The doctor drew me a couple of graphs on a piece of paper: one, a line showing me the exponential decline of my fertility and average age brackets for particular milestones, and the other, a graph of ways to achieve pregnancy and the increase in the amount of intervention these methods required. The first step would be to get a battery of tests to establish where I stood with my fertility in terms of hormone levels and anatomy. All of my bloodwork came back in the normal range, but the Sonohysterogram (SHG) revealed a small uterine polyp. (A warning to anyone who has to get one of these tests – the SHG hurts!)
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A polyp can potentially prevent an embryo from implanting in the uterine lining, so most doctors advise getting these removed before attempting pregnancy for optimal results. However, if you recall the events of March 2020, you’ll remember many people’s lives and all elective medical procedures were put on hold, so my fertility journey was in a holding pattern as well. Over the next few months, I took the opportunity to educate myself on becoming a solo mom and all of the different fertility procedures the doctor had listed out to me. I found a couple of podcasts to be the most helpful to provide both information and perspective. My favorites were The Single Greatest Choice and As a Woman.
The As a Woman podcast is hosted by Dr. Natalie Crawford, double board-certified OBGYN and Reproductive Endocrinologist (RE). I cannot even begin to tell you the wealth of knowledge I learned from listening to her show. Her goal is to educate and empower women, and boy, does she deliver! She also has a YouTube channel if you prefer video over audio, but I highly recommend her content to learn more about fertility and fertility procedures. I never knew there was so much I didn’t know about my own body.
The Single Greatest Choice podcast is hosted by a single mother by choice named Katie. What I really valued from her podcast was her perspective and the ability to put into words the things I was feeling. It was awesome to hear from so many amazing women out there who were single and choosing to become solo moms like me, and it made the entire decision-making process feel a lot less lonely. I really appreciated how she explained making this decision was also about grieving the life and story you had originally planned for yourself.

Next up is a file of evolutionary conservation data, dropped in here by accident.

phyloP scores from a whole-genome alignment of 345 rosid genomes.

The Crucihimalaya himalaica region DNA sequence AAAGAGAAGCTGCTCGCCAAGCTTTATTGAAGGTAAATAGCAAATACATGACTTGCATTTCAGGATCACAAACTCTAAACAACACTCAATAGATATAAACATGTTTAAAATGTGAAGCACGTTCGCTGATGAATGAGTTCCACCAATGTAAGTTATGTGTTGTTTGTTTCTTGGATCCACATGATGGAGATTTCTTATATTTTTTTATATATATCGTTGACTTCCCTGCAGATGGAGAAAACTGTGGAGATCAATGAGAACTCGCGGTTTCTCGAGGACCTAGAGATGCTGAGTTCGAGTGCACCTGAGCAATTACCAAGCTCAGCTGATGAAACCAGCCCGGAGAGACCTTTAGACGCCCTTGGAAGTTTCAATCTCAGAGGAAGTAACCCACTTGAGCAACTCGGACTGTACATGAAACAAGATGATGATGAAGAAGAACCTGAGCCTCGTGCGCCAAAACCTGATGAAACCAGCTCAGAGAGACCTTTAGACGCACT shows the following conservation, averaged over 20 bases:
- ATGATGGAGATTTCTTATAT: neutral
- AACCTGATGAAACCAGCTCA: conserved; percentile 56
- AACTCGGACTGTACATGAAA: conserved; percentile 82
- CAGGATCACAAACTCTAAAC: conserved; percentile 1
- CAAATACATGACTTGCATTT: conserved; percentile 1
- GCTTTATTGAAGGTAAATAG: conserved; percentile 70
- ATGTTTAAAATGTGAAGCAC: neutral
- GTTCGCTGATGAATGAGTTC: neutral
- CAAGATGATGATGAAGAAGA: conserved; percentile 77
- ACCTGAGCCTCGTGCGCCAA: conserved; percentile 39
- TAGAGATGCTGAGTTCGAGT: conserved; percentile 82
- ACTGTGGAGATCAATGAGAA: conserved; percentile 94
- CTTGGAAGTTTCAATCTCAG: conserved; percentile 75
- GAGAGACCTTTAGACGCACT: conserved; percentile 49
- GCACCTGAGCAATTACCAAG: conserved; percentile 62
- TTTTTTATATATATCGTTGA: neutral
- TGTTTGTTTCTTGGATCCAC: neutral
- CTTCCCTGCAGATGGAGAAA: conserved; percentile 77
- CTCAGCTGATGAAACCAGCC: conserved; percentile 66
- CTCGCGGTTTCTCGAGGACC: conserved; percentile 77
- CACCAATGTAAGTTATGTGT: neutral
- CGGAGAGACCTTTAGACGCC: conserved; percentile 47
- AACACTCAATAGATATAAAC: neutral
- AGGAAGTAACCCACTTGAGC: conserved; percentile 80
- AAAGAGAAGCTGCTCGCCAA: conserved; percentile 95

In July, my mom and I took a road trip from Georgia to Virginia to visit my sister, and along the way, we listened to many episodes of these two podcasts. My mom was a single mom by circumstance—she and my dad divorced when my sister and I were very young, so we also had a long conversation about her experience being a single mother raising two children on her own. My mom said she feels remorse for our upbringing. Her father was a wonderful man; she regrets we grew up without that same kind of father-child relationship as she had, and she worries about my children not having this type of relationship in their lives either. I’m still not sure I convinced her, but I told her she was the best mother I could have ever asked for.
She is a huge part of the woman I am today and I’m proud to be her daughter. For me, being raised by a single mother taught me the confidence and independence to dream big, go after those dreams, and know I will be successful at whatever I put my mind to. I’m curious about the percentage of solo moms who were raised by single mothers. Most of the women I have gotten to know had single moms too, and it makes a ton of sense how we all became such independent, badass women. I did a lot of thinking after this conversation with my mother and listened to the experiences of all of these women who shared their stories on the podcasts. I came to the conclusion that the most important thing for a child is love.
My children will grow up knowing they are loved, I wanted them, and I put a lot of effort into creating our family. They will have a dedicated mother who loves them fiercely, adoring grandparents who spoil them, an amazing aunt who loves them like her own, and many bonus aunts and uncles who are part of our village too. Additionally, after hearing about so many women who made becoming a solo mom their first choice and not a backup plan, I was inspired and realized this is something I wanted as well. Finally, in August, I was able to get my polyp removed and have blood work drawn for genetic screening. This information is recommended to choose a donor who will give you the best possible chance at making healthy babies.
Choosing A Donor
Choosing a donor was a very interesting process. My fertility clinic provided a list of a dozen sperm banks that had been vetted, so I used their websites to compile information about their policies including health screenings, anonymity, and family limits. I then used the results from my blood work to compile lists of medically compatible donors. Throughout this process, I was also regularly meeting with a therapist. Anyone who has endured fertility treatments, or knows someone who has, can appreciate the toll it takes on your mental health, and I wanted to ensure I was setting myself up for success from the start. Through these conversations, I decided to choose a donor who looked similar to myself and shared common ancestry. I have blue eyes, so adding this to my search criteria brought me down to only a total of 44 potential donors.